It’s September and the beginning of a new season. Some of you will be attending a slew of writer’s conferences this Fall. I’ve compiled some useful tips so that you can get the most out of your pitch sessions with agents. I’m looking forward to taking pitches twice this Fall and as an agent, I always look forward to meeting individuals in person and hearing them pitch their book ideas to me.

  1. Don’t be Nervous, look us in the eye! OK, so maybe if you’re sitting opposite a big wig agent who has sold several six-figure deals you can be a little nervous, but don’t forget, agents are people too and we’ve been hearing pitches for several hours, or all day, depending on the conference. A little small talk to break the ice is more than welcome. If it’s easier to pitch the agent by reading off a pitch prompt, by all means do so, and no need to apologize if you feel more confident presenting that way. Agents are always looking for gems at these conferences and while a smooth delivery will get you bonus points, we are more focused on the content of your pitch. So relax, we promise not to judge too harshly!
  2. Do your Homework. Research the agent you are pitching. Know what books they’ve sold and what genres they represent (although we at Fuse do take pitches on behalf of other Fuse agents, even if it’s not quite the right fit for me I am always happy to recommend to another agent at Fuse). But I’m impressed when a pitchee can tell me that what s/he is pitching is in line with other projects I’ve sold or am representing. Preparation is always a good thing.
  3. Chocolate is acceptable, but you can’t bribe us. I’ve had the pleasure of receiving chocolate and cards (this was when I was being pitched on Valentine’s Day so it was actually appropriate). I’m not a curmudgeon. I won’t say ‘no’ to your lovely thoughtful gift of a chocolate bar. What you shouldn’t expect is special treatment based on any chocolate you may give me however, or a speedier response time (my policy is only to reply to queries I’m interested in, unfortunately).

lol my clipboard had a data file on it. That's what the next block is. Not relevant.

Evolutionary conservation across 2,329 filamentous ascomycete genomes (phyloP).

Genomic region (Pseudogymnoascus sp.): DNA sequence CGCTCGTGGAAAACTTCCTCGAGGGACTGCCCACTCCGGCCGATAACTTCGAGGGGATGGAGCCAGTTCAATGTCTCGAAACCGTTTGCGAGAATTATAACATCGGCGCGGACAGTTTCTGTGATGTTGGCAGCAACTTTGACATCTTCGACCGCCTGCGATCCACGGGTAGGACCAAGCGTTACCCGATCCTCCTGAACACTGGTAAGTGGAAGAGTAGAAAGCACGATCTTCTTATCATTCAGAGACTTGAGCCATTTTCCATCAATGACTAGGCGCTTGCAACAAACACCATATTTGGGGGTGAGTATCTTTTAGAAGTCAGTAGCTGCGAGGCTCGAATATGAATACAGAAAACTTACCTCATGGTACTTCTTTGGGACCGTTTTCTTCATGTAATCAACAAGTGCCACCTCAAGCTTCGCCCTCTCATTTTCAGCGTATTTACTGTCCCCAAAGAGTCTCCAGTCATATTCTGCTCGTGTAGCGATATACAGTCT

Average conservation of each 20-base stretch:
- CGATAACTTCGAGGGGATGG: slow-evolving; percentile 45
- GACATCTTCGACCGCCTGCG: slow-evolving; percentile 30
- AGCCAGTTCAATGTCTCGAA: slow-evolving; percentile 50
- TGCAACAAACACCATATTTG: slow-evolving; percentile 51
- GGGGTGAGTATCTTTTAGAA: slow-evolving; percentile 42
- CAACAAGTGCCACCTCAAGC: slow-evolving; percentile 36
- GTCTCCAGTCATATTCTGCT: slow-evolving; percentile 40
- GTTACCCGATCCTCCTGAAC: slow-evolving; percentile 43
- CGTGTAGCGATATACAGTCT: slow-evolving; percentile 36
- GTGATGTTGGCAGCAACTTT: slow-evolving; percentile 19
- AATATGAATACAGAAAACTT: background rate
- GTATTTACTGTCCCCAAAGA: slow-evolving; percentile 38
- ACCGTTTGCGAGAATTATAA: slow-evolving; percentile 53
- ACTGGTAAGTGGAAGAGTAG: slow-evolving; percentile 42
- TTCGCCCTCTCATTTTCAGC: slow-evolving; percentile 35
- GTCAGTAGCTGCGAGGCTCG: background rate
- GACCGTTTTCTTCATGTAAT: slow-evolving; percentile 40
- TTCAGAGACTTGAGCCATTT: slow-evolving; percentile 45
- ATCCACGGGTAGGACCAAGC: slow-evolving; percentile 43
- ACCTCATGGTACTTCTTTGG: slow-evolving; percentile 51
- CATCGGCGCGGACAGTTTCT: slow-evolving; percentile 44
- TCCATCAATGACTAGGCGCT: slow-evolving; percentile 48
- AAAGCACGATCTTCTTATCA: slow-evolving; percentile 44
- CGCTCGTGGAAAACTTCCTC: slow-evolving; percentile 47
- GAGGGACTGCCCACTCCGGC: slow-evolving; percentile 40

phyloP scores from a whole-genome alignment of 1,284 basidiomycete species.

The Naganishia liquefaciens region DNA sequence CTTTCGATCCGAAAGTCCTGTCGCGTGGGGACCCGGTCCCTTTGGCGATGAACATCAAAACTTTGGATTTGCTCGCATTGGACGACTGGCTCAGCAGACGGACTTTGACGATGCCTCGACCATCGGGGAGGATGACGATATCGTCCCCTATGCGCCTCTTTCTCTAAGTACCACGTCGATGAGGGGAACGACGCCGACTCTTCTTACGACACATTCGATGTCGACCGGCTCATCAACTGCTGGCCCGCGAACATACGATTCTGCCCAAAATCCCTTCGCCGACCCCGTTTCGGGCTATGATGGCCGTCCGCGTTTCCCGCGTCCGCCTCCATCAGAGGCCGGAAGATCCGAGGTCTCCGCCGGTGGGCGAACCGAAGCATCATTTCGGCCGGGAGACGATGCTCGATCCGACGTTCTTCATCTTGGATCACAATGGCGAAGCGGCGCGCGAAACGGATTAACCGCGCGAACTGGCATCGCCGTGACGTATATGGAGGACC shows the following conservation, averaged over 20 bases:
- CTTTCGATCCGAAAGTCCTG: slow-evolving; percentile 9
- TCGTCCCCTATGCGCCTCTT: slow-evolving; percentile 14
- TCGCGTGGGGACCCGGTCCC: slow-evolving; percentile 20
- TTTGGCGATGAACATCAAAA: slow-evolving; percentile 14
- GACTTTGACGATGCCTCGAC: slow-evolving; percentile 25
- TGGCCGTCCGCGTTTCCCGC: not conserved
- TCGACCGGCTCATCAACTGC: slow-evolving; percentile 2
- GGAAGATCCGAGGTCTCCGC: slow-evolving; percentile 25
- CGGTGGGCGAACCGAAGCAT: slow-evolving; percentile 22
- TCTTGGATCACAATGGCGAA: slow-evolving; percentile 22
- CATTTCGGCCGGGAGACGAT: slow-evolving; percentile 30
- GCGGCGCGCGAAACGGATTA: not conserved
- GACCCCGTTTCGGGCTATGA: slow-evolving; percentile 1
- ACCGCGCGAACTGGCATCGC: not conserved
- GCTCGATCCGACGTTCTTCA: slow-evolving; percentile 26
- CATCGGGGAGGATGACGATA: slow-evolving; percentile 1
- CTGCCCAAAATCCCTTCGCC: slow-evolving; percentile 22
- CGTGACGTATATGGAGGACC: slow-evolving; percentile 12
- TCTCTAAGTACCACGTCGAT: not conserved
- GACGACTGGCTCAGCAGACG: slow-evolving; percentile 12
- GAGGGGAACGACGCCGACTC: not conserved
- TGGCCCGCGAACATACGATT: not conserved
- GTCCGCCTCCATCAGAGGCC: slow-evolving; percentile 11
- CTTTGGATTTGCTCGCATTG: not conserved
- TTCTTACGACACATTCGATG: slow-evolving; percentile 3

4. Please don’t stalk us before, during, or after the conference. It’s OK to chat with us if you happen to run into us at a conference but you don’t want to seem over-eager. It’s OK to follow our Twitter accounts, like our agency’s Facebook page, and generally send good thoughts into the universe. Where things might get a little weird is if you start friending our clients on Facebook when you are not yet a client of ours, or you follow an agent’s clients and comment on their pages constantly. Hey, we appreciate the support, but there is a fine line. Know what it is. In other words, let’s not allow things to get awkward before we even have a professional relationship! A little space is a good thing.
  5. Practice your Pitching! The more you practice pitching, the more it will come easily and naturally to you. Use your beta writing group, your friends, your spouse (whomever will listen) and practice pitching to them. Then, come pitch day, you won’t be as nervous!
  6. Be confident. Imposter syndrome: it’s real and sometimes writers may not feel the most confident in their work, but instead of pointing out the flaws or feeling less than, focus on what your strengths are and what makes your story unique or different. If you aren’t confident about your work, why would the agent be confident in taking you on as a client? Believe in yourself, that’s half the battle.
  7. Have fun! I really enjoy writing conferences because that’s when I’m able to circulate and be part of the great publishing ecosystem. Although I’m introverted, I love going into extrovert mode and meeting as many people as I can, connecting with other writers, artists, editors, and yes, even fellow agents! We’re a pretty cool bunch of people so it’s not hard to have some fun during this whole process.

I look forward to meeting you in person one day! Good luck pitching!